RoboCop 2 Recap


What?! RoboCop is back, Jack! And ready to attack the smack that’s taking over the streets. That’s right! There’s a new drug in town, Nuke, and while the (non-cyborg) police are on strike, no one’s there to stop its rise. OmniCorps aims to use the crisis to launch Delta City with a updated version of RoboCop to patrol the streets. Just hope RoboCop 2 isn’t some insane cyborg killing machine (hint: he is). RoboCop 2!

Why?! The entire aim of the film is for OmniCorp to gain control of Detroit and built Delta City. It’s funny because that’s basically the motivation of all the RoboCop films. They can’t seem to get the goddamned city built. RoboCop’s motivation is the same as well: Kick ass. Take names. Not necessarily in that order.

How?! In the original RoboCop OmmiCorp signed a contract with Detroit to take over the police department and privatize it. Turns out that contract had a clause whereby OminCorp could foreclose on the entire city if it defaulted on the contract. Uh oh! So OmniCorp’s entire plan is to undermine Detroit’s credit, wait for the city to default, stop paying the cops, allow crime to run rampant while they’re on strike, and call it a loss to justify knocking it all down to build Delta City. And the plan would have worked too if it wasn’t for that damned RoboCop. Seriously. They needed more RoboCops to patrol the streets of their shiny new city but couldn’t figure out the secret sauce that made the first one work so well. This time around they try using a newly captured Nuke kingpin as the brain for the robot and feeding his addiction as a means of control. Not a great idea as it goes beserk at the sight of Nuke and RoboCop has to save everyone (obvs). Unfortunately, they decided not to write in how RoboCop beating up a robot in any way solves the city’s financial crisis. We can only presume OmniCorp still ended up owning the city after everyone stopped high fiving and the credits rolled.

Who?! No true Planchet here, but I want to give a shout out to Belinda Bauer, an Australian actress with an unknowable accent. I really couldn’t tell if she was supposed to be American in this film or what. It was one of the worst (read: best) accents we’ve had in a while. Also Willard E. Pugh consumed any and all scenery as the bonkers Mayor of Detroit. Enjoy:

Where?! Detroit, duh. It’s fucking RoboCop. There’s a reason the city is going to have a statue dedicated to him (if the artist ever finishes making it). It’s really the only thing they didn’t mess up with the sequels and remake. In this world there is nothing that can be said to be certain, except death, taxes, and RoboCop being set in Detroit. A-.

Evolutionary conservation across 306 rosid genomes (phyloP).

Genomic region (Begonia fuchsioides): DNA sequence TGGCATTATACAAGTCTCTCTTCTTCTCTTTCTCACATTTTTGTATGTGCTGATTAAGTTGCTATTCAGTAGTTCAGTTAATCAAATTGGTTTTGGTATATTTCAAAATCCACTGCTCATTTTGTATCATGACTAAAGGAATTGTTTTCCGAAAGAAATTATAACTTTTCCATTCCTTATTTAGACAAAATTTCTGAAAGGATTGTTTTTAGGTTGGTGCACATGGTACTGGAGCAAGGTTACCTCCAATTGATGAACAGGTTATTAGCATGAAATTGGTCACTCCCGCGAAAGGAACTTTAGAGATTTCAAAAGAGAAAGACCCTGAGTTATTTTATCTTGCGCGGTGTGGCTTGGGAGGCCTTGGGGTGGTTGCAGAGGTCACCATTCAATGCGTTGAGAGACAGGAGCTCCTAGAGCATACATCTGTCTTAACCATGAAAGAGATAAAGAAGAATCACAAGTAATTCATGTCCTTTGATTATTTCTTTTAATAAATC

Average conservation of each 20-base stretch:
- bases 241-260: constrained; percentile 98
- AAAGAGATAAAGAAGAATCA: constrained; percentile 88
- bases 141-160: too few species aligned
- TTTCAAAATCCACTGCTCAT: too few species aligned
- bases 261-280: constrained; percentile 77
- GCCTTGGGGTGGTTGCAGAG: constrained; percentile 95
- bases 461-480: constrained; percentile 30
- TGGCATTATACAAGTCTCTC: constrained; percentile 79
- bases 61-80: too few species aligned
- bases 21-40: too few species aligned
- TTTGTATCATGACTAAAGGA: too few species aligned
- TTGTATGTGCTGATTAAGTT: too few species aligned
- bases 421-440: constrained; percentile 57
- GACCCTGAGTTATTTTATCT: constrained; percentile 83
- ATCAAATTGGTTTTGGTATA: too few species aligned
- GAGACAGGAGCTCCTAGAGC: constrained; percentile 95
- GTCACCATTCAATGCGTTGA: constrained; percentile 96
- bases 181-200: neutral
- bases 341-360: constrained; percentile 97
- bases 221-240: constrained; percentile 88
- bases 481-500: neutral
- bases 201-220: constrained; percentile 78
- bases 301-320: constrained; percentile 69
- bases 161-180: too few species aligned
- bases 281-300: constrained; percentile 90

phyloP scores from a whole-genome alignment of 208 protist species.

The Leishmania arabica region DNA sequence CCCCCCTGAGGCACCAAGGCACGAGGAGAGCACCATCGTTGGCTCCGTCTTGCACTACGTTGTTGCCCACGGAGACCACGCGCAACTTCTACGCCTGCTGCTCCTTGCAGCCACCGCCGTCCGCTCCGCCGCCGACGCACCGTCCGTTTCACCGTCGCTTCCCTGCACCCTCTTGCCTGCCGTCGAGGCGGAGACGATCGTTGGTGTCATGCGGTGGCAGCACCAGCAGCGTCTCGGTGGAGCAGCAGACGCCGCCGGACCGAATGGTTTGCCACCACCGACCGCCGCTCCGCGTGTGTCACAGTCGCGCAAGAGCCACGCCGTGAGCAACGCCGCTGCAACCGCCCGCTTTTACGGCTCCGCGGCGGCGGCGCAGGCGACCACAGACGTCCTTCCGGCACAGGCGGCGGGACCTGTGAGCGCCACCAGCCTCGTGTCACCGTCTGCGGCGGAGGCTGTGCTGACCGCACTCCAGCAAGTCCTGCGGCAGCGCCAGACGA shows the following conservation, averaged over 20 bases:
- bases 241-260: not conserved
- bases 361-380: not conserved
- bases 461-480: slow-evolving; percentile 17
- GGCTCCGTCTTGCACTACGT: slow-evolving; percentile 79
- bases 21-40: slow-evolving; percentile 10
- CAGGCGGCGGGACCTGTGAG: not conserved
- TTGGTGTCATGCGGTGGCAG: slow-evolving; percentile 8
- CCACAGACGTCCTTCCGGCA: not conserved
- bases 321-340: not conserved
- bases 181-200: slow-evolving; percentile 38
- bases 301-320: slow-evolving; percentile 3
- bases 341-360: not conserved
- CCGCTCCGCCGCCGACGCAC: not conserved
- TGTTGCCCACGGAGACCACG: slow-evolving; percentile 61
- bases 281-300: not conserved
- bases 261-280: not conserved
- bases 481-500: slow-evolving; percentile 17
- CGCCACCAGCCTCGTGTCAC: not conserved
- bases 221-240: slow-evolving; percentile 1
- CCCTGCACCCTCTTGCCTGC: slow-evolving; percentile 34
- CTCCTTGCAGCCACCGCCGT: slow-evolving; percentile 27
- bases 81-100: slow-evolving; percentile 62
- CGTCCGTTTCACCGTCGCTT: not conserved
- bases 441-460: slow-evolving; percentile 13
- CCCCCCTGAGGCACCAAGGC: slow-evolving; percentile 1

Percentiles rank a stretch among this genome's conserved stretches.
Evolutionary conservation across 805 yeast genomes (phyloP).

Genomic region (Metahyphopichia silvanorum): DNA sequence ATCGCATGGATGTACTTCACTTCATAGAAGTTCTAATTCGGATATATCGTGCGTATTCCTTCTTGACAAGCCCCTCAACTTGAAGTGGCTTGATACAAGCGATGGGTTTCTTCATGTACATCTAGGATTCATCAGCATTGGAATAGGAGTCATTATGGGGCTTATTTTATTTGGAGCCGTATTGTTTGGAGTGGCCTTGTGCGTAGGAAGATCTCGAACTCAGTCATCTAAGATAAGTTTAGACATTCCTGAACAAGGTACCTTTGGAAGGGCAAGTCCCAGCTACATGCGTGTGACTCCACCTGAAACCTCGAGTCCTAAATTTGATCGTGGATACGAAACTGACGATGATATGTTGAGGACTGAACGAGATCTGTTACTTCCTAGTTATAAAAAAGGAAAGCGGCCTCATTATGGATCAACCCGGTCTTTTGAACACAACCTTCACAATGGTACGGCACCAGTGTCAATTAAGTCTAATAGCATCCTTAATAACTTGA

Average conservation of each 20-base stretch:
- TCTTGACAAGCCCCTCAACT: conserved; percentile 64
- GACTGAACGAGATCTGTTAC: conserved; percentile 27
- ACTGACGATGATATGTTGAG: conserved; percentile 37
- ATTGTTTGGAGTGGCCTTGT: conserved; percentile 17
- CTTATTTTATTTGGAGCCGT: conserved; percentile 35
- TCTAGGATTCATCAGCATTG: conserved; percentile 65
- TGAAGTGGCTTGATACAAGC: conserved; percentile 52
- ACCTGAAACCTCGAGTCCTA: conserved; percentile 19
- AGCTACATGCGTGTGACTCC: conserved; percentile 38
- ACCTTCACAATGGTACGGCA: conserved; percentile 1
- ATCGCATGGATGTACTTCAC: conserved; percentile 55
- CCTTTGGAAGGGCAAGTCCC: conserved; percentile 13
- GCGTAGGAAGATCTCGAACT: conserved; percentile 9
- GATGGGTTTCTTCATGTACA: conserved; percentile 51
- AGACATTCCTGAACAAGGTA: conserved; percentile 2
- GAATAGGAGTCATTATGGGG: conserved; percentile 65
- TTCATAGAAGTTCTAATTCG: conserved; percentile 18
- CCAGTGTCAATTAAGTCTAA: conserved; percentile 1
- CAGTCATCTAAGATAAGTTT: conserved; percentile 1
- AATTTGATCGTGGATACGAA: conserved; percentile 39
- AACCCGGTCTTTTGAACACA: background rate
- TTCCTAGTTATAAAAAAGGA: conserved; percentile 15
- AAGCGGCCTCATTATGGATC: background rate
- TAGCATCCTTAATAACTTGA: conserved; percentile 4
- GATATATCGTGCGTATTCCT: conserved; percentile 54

When?! According to the writer it is set in the “near future” but there is a clear January 1986 calendar in the precinct. There is some evidence presented online about it being set in 2044, but it’s from the book so noncanonical. I prefer the calendar. The month being January also lines up with the fact that the scientists are seen celebrating New Years in the three month span during which RoboCop is built. Why bring up the first film? Because at the Delta City presentation at the end of the second film the president of OCP says that “about a year ago we gave you RoboCop.” From that perspective we can presume that it’s either late 1986 or early 1987. Not incredibly specific but we got something. C-.


‘Ello everyone! RoboCop 2? More like RoboSlop! Boo! (ohhhhh yeah). We watched the sequel to one of my favorite movies (with some of the best practical effects in the biz), could it hold up to such praise? Nope! Let’s get into it!

  • The Good – Their hearts are in the right place. They tried to make a good follow up. To an extent the story is solid, and it does an okay job of taking a new subject (drugs) and running with it. And the practical effects seem pretty okay.
  • The Bad – The villains are not good enough to carry what is a ludicrous story. In the first the villains are just bad people. They fill that supervillain mold from Cobra but also in an interesting manner (with Kurtwood Smith looking as natural in a suit in OmniCorp headquarters as in a trenchcoat blowing Peter Weller’s hand off). In the second, Cain is just kind of a weirdo. They had an interesting villain (Gabriel Damon) in a pre-teen psycho, but waste him in an overly sentimental and brief stint at the top. The entire middle makes you wonder “what is the point?” after much is made of rewriting RoboCop’s directives, only to have him reverse the damage in a matter of seconds.
  • The BMT – Naw. At best it is borderline. As I said, the film isn’t terrible. Just heavy handed, with bad villains, and a precursor too good to live up to. It is interesting to read stuff about the series. It does seem like they were desperate to make RoboCop a franchise. Just never really came together properly.

Hmmmm. Tough to figure out games when I usually do sequels and prequels … this movie already has both. I think I’m going to make up a new game. This I’m going to call Sklog-light. It is something from the movie just watched which perfectly exemplifies something from my recap. This time I’ll flesh out something in the recap which perhaps was not expounded upon enough: RoboCop 2 is heavy-handed. At the end of the film OmniCorp is presenting RoboCop 2 (the evil Cain as a cyborg monster) and we catch a nice glimpse of their new flags:


… snazzy. Those couldn’t possibly be alluding to anything. They probably aren’t a crazy Godwin’s Law directly in the viewer’s face. We get it RoboCop 2 writers … OmniCorp is a fascist corporate-government hybrid. Could have toned down the flag. I assume Hitler existed in the RoboCop universe. For a company who seems obsessed with public relations this seems … like a snafu.

I got a whole other recap to write! Plus we are a bit behind. So I’ll leave it there.


The Sklogs


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